Life on the road with U2: ‘There were supermodels everywhere’
Music and creative consultant Suzanne Doyle talks U2, MTV, life on the road and bringing it all back home
Road warrior: Suzanne Doyle. Photograph: Ruth Medjber
When a phenomenon like U2 accelerates, it tends to carry others along with it as it steamrolls its way around the globe. While minding her own business and repeating her Leaving Cert in 1987, Suzanne Doyle was plucked from anonymity and taken on tour with the band, a role which kicked off a lifetime working in the music industry, often in the orbit of one of the biggest bands in the world. How she got there in the first place was luck, chance and a Geography teacher.
“One day I came home from school and my sister said ‘Mr Scully wants you to ring him’. So I rang and he says ‘I’ve heard of a temp job and I thought of you. I can’t tell you what it is, you have to say yes or no.’”
Doyle said yes and soon found herself going for an interview in her mother’s clothes for a job as as assistant to Ann Louise Kelly, who was running the day-to-day business in the U2 office for Principle Management and Paul McGuinness.
“I wasn’t really a fan,” remembers Doyle. “I was into Doris Day and Jessica Lange. I wanted to go to Hollywood and be an actress.”
U2 were about to embark on The Joshua Tree tour and release With Or Without You as a single.
“ I was given a notebook and a pen. I answered the phone, made the coffee, did the usual things. After a week, I adored it and felt like It was where I belonged.”
She never repeated her Leaving Cert after that. What followed was a few years of touring after Doyle has offered a tour assistant job. It started in a stadium in Rome and went all over, Australia, New Zealand, Japan and the US included.
She had scrupulously saved enough money to buy a house in Dalkey, but there was another life calling. At 21, she quit her cushy U2 job, which ended with a big goodbye party, and went off to pursue acting.
Doyle did a course in the Gaiety and it soon became apparent, she wasn’t going to get to Tinseltown.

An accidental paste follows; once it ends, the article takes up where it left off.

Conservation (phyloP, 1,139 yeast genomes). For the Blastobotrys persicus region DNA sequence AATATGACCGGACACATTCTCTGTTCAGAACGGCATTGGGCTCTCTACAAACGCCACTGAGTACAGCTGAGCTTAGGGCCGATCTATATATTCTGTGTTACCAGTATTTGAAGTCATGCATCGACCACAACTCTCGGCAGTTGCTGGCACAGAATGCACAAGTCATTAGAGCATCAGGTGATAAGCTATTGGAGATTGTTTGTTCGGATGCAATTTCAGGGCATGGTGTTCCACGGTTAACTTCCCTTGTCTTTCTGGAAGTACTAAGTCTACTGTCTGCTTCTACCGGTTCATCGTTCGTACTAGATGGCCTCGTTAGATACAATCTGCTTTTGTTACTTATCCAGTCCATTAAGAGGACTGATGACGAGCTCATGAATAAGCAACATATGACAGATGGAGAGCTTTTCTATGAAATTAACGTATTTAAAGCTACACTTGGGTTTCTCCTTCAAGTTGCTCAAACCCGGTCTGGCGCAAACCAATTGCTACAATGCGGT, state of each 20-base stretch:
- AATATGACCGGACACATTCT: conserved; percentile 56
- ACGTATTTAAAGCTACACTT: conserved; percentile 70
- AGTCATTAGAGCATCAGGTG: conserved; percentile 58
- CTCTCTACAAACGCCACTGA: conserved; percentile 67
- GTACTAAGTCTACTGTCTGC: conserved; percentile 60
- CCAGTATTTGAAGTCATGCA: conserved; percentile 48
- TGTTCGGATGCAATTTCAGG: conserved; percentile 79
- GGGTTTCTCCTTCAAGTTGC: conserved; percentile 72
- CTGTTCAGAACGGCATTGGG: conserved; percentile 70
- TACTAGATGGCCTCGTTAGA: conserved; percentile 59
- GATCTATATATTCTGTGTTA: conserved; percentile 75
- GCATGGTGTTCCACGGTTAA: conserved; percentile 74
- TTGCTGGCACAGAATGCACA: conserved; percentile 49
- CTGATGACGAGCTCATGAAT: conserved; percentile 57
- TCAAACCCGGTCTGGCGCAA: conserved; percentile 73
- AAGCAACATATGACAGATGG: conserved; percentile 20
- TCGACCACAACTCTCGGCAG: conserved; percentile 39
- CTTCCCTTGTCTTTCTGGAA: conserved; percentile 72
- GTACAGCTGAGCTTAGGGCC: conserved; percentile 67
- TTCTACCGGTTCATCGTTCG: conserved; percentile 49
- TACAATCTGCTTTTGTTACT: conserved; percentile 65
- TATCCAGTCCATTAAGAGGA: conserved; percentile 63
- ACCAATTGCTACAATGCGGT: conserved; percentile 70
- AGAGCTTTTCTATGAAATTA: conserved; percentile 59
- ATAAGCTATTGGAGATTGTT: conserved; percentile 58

“I was nervous, nail-biting, didn’t want anyone to look at me. I wasn’t going to be the blue-eyed Jessica Lange.”
She decamped to Australia with her boyfriend, but the country was in a recession and work was hard to come by. She contacted the only two bands she knew: Crowded House and INXS. The latter’s Chris Murphy had a record label RooArt to help indigenous Australian artists and Doyle started as an intern. Not long after she had traded the office for the road once more, except this time, life on the road wasn’t nearly as comfortable.
“Kim Frankovich who was brought in to run the label kept sending me on tour with these bands in little vans, “ remembers Doyle. “There was one band I worked with, called the Screaming Jets and their statement was “rock out with your cock out”. I’d go into a payphone and ring Kim and ask to go home. She’d just say no and put the phone down.”
Doyle acknowledges that she had been spoiled by the “posh and nice” U2 touring experience but she doesn’t regret downgrading to tours that more closely resembled the reality for the majority of bands.
“I was spoiled rotten with Principle. I would have been the most boring, safe person. Australia opened up my head, gave me new experiences. I love variety.”
Until the end of the world
Sydney felt far from home. With that, Paul McGuinness called again and Doyle had to consider her position.
“You watched the news to see what was going on, there were no emails, there were letters. My best friend’s dad died and it hit me, I actually missed home a bit.”
With that, she was back on the U2 Zoo TV tour as an assistant tour manager and band assistant.
“Put those two jobs together – I was the last one to bed and the first one up in the morning. It was the time there was supermodels everywhere, it was all satellite links from Sarajevo. It was bonkers, mad, brilliant, but it was a hardcore few years. At one point off tour, my mam found me sleepwalking hanging over the bannisters with an imaginary walkie-talkie directing people, so that was my mental state.”
Still in her mid-20s, Doyle has headhunted by MTV Europe to work in their talent artist relations department and moved to London.